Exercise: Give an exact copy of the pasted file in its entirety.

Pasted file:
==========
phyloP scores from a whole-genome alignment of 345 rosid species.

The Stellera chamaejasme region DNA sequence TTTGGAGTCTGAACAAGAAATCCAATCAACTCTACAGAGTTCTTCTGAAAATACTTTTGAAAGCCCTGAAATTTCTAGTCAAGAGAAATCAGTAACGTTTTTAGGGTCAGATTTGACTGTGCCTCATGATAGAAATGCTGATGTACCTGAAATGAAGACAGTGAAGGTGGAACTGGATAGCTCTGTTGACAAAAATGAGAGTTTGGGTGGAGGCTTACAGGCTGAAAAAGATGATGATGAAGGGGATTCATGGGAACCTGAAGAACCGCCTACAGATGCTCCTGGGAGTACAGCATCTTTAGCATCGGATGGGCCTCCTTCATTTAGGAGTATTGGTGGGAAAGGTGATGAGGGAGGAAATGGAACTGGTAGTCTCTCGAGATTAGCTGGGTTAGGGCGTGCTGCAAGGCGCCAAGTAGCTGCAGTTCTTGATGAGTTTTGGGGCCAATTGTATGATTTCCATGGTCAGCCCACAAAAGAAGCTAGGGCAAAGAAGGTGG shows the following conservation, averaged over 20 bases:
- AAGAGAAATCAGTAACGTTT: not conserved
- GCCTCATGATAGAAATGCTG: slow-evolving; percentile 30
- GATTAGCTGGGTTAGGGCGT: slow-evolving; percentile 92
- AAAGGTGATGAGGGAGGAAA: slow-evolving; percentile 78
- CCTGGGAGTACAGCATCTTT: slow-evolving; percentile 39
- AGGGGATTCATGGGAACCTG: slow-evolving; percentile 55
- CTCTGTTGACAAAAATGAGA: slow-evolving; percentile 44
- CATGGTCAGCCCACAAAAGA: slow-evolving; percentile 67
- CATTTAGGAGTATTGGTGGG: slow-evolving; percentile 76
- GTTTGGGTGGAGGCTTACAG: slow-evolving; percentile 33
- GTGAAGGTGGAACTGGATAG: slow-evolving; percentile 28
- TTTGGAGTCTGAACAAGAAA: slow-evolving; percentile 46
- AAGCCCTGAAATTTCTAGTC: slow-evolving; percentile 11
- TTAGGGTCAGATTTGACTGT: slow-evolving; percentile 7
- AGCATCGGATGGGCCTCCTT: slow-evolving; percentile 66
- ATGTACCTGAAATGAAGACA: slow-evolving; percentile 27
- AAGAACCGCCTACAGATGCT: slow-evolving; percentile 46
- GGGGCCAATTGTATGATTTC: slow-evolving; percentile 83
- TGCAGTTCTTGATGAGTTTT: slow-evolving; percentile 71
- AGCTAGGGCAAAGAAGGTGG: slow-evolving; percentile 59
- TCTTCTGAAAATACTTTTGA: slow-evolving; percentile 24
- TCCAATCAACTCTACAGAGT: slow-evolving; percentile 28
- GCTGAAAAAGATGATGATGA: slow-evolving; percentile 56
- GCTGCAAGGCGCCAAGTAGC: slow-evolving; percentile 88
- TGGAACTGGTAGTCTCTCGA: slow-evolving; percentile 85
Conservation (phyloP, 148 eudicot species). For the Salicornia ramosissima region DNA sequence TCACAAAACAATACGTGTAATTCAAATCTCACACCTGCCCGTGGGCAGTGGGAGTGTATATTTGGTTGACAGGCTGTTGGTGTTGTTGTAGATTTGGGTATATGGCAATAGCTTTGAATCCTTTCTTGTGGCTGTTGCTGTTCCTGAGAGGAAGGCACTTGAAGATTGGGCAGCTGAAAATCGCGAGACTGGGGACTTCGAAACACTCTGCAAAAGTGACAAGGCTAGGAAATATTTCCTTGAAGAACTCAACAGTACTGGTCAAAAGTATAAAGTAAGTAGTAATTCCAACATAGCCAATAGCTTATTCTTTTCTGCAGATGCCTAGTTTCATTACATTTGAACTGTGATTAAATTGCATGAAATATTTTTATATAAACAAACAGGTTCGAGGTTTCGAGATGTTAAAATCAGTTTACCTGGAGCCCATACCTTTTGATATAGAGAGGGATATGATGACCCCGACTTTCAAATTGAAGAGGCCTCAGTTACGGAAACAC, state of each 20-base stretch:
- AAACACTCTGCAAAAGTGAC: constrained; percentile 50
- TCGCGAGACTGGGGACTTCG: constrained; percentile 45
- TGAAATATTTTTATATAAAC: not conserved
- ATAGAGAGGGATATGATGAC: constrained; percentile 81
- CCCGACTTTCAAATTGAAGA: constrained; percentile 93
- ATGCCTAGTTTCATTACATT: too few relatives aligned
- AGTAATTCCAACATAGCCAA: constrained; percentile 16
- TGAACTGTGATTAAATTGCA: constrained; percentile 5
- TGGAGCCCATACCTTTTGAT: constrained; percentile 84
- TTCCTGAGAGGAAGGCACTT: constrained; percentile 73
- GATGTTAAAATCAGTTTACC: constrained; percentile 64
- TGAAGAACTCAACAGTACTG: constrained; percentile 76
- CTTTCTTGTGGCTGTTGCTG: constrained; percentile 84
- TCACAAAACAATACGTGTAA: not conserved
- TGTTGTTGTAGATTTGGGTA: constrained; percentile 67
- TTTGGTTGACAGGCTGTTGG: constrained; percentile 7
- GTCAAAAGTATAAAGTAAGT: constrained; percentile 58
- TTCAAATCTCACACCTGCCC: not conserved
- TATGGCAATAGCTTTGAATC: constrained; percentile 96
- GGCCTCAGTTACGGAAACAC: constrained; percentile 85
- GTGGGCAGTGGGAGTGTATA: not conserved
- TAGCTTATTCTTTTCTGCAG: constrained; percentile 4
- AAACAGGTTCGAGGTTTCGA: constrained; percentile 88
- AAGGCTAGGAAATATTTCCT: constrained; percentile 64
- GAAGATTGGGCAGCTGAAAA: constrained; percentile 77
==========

phyloP scores from a whole-genome alignment of 345 rosid species.

The Stellera chamaejasme region DNA sequence TTTGGAGTCTGAACAAGAAATCCAATCAACTCTACAGAGTTCTTCTGAAAATACTTTTGAAAGCCCTGAAATTTCTAGTCAAGAGAAATCAGTAACGTTTTTAGGGTCAGATTTGACTGTGCCTCATGATAGAAATGCTGATGTACCTGAAATGAAGACAGTGAAGGTGGAACTGGATAGCTCTGTTGACAAAAATGAGAGTTTGGGTGGAGGCTTACAGGCTGAAAAAGATGATGATGAAGGGGATTCATGGGAACCTGAAGAACCGCCTACAGATGCTCCTGGGAGTACAGCATCTTTAGCATCGGATGGGCCTCCTTCATTTAGGAGTATTGGTGGGAAAGGTGATGAGGGAGGAAATGGAACTGGTAGTCTCTCGAGATTAGCTGGGTTAGGGCGTGCTGCAAGGCGCCAAGTAGCTGCAGTTCTTGATGAGTTTTGGGGCCAATTGTATGATTTCCATGGTCAGCCCACAAAAGAAGCTAGGGCAAAGAAGGTGG shows the following conservation, averaged over 20 bases:
- AAGAGAAATCAGTAACGTTT: not conserved
- GCCTCATGATAGAAATGCTG: slow-evolving; percentile 30
- GATTAGCTGGGTTAGGGCGT: slow-evolving; percentile 92
- AAAGGTGATGAGGGAGGAAA: slow-evolving; percentile 78
- CCTGGGAGTACAGCATCTTT: slow-evolving; percentile 39
- AGGGGATTCATGGGAACCTG: slow-evolving; percentile 55
- CTCTGTTGACAAAAATGAGA: slow-evolving; percentile 44
- CATGGTCAGCCCACAAAAGA: slow-evolving; percentile 67
- CATTTAGGAGTATTGGTGGG: slow-evolving; percentile 76
- GTTTGGGTGGAGGCTTACAG: slow-evolving; percentile 33
- GTGAAGGTGGAACTGGATAG: slow-evolving; percentile 28
- TTTGGAGTCTGAACAAGAAA: slow-evolving; percentile 46
- AAGCCCTGAAATTTCTAGTC: slow-evolving; percentile 11
- TTAGGGTCAGATTTGACTGT: slow-evolving; percentile 7
- AGCATCGGATGGGCCTCCTT: slow-evolving; percentile 66
- ATGTACCTGAAATGAAGACA: slow-evolving; percentile 27
- AAGAACCGCCTACAGATGCT: slow-evolving; percentile 46
- GGGGCCAATTGTATGATTTC: slow-evolving; percentile 83
- TGCAGTTCTTGATGAGTTTT: slow-evolving; percentile 71
- AGCTAGGGCAAAGAAGGTGG: slow-evolving; percentile 59
- TCTTCTGAAAATACTTTTGA: slow-evolving; percentile 24
- TCCAATCAACTCTACAGAGT: slow-evolving; percentile 28
- GCTGAAAAAGATGATGATGA: slow-evolving; percentile 56
- GCTGCAAGGCGCCAAGTAGC: slow-evolving; percentile 88
- TGGAACTGGTAGTCTCTCGA: slow-evolving; percentile 85
Conservation (phyloP, 148 eudicot species). For the Salicornia ramosissima region DNA sequence TCACAAAACAATACGTGTAATTCAAATCTCACACCTGCCCGTGGGCAGTGGGAGTGTATATTTGGTTGACAGGCTGTTGGTGTTGTTGTAGATTTGGGTATATGGCAATAGCTTTGAATCCTTTCTTGTGGCTGTTGCTGTTCCTGAGAGGAAGGCACTTGAAGATTGGGCAGCTGAAAATCGCGAGACTGGGGACTTCGAAACACTCTGCAAAAGTGACAAGGCTAGGAAATATTTCCTTGAAGAACTCAACAGTACTGGTCAAAAGTATAAAGTAAGTAGTAATTCCAACATAGCCAATAGCTTATTCTTTTCTGCAGATGCCTAGTTTCATTACATTTGAACTGTGATTAAATTGCATGAAATATTTTTATATAAACAAACAGGTTCGAGGTTTCGAGATGTTAAAATCAGTTTACCTGGAGCCCATACCTTTTGATATAGAGAGGGATATGATGACCCCGACTTTCAAATTGAAGAGGCCTCAGTTACGGAAACAC, state of each 20-base stretch:
- AAACACTCTGCAAAAGTGAC: constrained; percentile 50
- TCGCGAGACTGGGGACTTCG: constrained; percentile 45
- TGAAATATTTTTATATAAAC: not conserved
- ATAGAGAGGGATATGATGAC: constrained; percentile 81
- CCCGACTTTCAAATTGAAGA: constrained; percentile 93
- ATGCCTAGTTTCATTACATT: too few relatives aligned
- AGTAATTCCAACATAGCCAA: constrained; percentile 16
- TGAACTGTGATTAAATTGCA: constrained; percentile 5
- TGGAGCCCATACCTTTTGAT: constrained; percentile 84
- TTCCTGAGAGGAAGGCACTT: constrained; percentile 73
- GATGTTAAAATCAGTTTACC: constrained; percentile 64
- TGAAGAACTCAACAGTACTG: constrained; percentile 76
- CTTTCTTGTGGCTGTTGCTG: constrained; percentile 84
- TCACAAAACAATACGTGTAA: not conserved
- TGTTGTTGTAGATTTGGGTA: constrained; percentile 67
- TTTGGTTGACAGGCTGTTGG: constrained; percentile 7
- GTCAAAAGTATAAAGTAAGT: constrained; percentile 58
- TTCAAATCTCACACCTGCCC: not conserved
- TATGGCAATAGCTTTGAATC: constrained; percentile 96
- GGCCTCAGTTACGGAAACAC: constrained; percentile 85
- GTGGGCAGTGGGAGTGTATA: not conserved
- TAGCTTATTCTTTTCTGCAG: constrained; percentile 4
- AAACAGGTTCGAGGTTTCGA: constrained; percentile 88
- AAGGCTAGGAAATATTTCCT: constrained; percentile 64
- GAAGATTGGGCAGCTGAAAA: constrained; percentile 77